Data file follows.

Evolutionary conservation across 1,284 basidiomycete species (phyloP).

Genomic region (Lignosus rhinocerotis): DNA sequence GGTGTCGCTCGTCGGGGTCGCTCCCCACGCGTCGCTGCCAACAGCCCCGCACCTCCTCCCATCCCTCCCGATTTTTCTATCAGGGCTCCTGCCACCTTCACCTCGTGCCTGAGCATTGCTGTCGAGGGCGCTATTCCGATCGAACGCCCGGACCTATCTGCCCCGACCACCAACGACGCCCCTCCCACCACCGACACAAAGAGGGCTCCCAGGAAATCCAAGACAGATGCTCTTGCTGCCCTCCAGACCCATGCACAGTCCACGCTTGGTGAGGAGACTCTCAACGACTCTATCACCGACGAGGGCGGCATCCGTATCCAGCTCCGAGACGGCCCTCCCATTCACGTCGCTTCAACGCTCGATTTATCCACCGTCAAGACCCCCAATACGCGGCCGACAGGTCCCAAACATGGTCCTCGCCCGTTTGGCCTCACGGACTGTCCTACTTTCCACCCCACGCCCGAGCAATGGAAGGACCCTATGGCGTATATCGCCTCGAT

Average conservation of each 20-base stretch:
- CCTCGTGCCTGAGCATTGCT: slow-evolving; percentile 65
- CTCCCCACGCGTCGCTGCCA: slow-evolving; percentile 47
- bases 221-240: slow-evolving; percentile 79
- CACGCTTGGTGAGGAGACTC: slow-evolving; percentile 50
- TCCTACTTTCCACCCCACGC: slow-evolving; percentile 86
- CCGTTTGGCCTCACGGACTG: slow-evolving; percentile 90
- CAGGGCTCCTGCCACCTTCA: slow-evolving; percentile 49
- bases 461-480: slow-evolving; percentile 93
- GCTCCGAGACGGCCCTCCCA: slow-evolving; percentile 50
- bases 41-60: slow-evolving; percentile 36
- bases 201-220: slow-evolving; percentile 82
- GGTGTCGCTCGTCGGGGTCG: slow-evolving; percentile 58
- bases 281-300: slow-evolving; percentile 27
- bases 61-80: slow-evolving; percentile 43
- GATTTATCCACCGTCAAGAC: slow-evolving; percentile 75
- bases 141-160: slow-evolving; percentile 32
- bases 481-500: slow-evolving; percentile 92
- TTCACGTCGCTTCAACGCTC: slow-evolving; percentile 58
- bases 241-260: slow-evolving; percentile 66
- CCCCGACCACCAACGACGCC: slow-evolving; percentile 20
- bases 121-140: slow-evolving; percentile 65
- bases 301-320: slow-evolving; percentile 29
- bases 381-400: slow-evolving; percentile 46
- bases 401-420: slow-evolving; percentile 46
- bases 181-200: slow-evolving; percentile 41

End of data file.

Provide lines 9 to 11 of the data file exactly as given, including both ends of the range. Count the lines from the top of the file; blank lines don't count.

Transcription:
- CCGTTTGGCCTCACGGACTG: slow-evolving; percentile 90
- CAGGGCTCCTGCCACCTTCA: slow-evolving; percentile 49
- bases 461-480: slow-evolving; percentile 93